No petition candidates to run in AoA election
By Hank Nelson
Published on Tuesday, January 27, 2009
All current members of the Association of Alumni executive committee will run unopposed in their 2009 bids for reelection, according to Diana Lawrence, director of communications for the Office of Alumni Relations. No petition candidates indicated an intention to run for the commitee by the official deadline of 5 p.m. Monday.
The 2009 voting period, which will begin in March, comes a year after candidates critical of the previous Association's lawsuit against the College won election to all of the organization's leadership positions. The suit, which attempted to block the Board of Trustees from making changes to its structure, was withdrawn in June.
The Association's Committee on Nominations again nominated John Mathias '69 for president, Veree Hawkins Brown '93 for first vice president, Douglas Keare 56 '57 Th '57 Tu for second vice president and David Spalding '76 for secretary-treasurer.
Marian Zischke Baldauf '84, Cheryl Bascomb '82, John Engelman '68, Ronald Harris '71, Kaitlin Jaxheimer '05, Otho Kerr III '79, and Ronald Schram '64 were nominated as executive committee members. Spalding is the College's director of Alumni Relations.
The election will also serve as a referendum on an amendment to the alumni constitution that seeks to change the current process for electing alumni-selected members to the Board of Trustees.
The amendment calls for a one person, one vote system, ending the previous approval voting process, in which alumni could vote for an unlimited number of candidates. The amendment, if passed, would also allow the Alumni Council to nominate only one or two candidates for the Board, as opposed to the three required in the past. Although the Council-nominated candidates could theoretically face any number of petition candidates, traditionally, only one petition candidate has vied for any open seat on the Board. The amendment requires that candidates receive a majority of the votes to be elected. In races with more than two candidates where no candidate gains a majority of the vote, the top two candidates will participate in a runoff election.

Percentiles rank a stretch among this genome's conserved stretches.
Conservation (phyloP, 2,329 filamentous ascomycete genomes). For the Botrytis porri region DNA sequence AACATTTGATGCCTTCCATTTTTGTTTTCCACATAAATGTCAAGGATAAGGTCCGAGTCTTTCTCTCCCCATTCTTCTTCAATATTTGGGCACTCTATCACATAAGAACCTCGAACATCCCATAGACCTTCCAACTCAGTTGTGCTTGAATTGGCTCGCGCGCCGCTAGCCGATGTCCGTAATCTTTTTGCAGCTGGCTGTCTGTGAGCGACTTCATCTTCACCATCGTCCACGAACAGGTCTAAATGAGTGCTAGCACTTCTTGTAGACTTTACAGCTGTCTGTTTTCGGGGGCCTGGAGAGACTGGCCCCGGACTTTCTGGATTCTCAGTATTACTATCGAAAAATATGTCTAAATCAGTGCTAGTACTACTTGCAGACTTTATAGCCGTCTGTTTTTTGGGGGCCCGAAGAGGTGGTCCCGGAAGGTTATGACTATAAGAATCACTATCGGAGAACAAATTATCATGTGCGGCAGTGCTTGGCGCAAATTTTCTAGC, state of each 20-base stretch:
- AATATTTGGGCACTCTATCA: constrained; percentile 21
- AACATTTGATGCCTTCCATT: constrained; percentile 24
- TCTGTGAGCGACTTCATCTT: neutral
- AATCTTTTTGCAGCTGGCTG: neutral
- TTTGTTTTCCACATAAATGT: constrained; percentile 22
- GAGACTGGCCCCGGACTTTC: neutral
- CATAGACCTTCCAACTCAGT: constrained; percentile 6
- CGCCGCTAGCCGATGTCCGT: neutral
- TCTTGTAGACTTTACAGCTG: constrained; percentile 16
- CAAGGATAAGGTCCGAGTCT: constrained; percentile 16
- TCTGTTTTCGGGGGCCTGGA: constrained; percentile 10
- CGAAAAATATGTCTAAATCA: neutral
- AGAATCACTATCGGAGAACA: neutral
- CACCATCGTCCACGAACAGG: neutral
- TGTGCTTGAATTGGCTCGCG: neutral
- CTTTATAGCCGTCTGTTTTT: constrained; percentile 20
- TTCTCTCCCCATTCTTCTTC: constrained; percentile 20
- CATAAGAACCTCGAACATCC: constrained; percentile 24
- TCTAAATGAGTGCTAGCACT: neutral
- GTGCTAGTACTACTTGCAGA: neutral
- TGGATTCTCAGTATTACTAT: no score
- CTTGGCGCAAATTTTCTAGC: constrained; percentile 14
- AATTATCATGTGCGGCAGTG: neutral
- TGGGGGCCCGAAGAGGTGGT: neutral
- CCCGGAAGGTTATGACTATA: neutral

Mathias said he believes the proposed system will make elections less biased.
"This amendment is the right thing to do," Mathias said. "We want to stop the arguing about the fairness of the elections."
The Board has said that it would take over administration of the alumni-trustee election process if the changes outlined in the amendment were not made.
Mathias said he believes passing the amendment is essential to continuing negotiations with the Board regarding parity between the number of alumni-elected and Board-selected trustees.
The Board's decision to move away from parity originally prompted the Association's fall 2007 lawsuit.
"This amendment boosts our case in our continued discussions with the trustees to get more alumni-elected trustees," Mathias said. "It's a must. If it doesn't pass, it will cut the legs right out from under us. It would be a significant step back."
The amendment must receive two-thirds of the vote to pass.
While Mathias said he is concerned that the amendment may fail, he said he was "gratified" that his slate will not face a costly campaign in the upcoming elections.
"If we have no opposition, then that alleviates a substantially expensive political campaign," Mathias said.
The 2008 election was very expensive for both slates, Mathias said, citing direct mailings to alumni as a particularly costly campaign tactic.
"When times were flush and when people had disposable income, it was still a lot of money," Mathias said. "This year, that money is precious. Spending money on alumni politics would be most unfortunate."
Mathias stressed the importance of alumni coming together to help the College during times of economic uncertainty.
"These are challenging [financial] times at Dartmouth and across the country," Mathias said. "Now is the time to be sending money to Hanover, and not diverting it away for alumni politics."
Calls to former Association executive committee member Frank Gado '58, who has often been critical of Mathias' positions, were not returned by press time.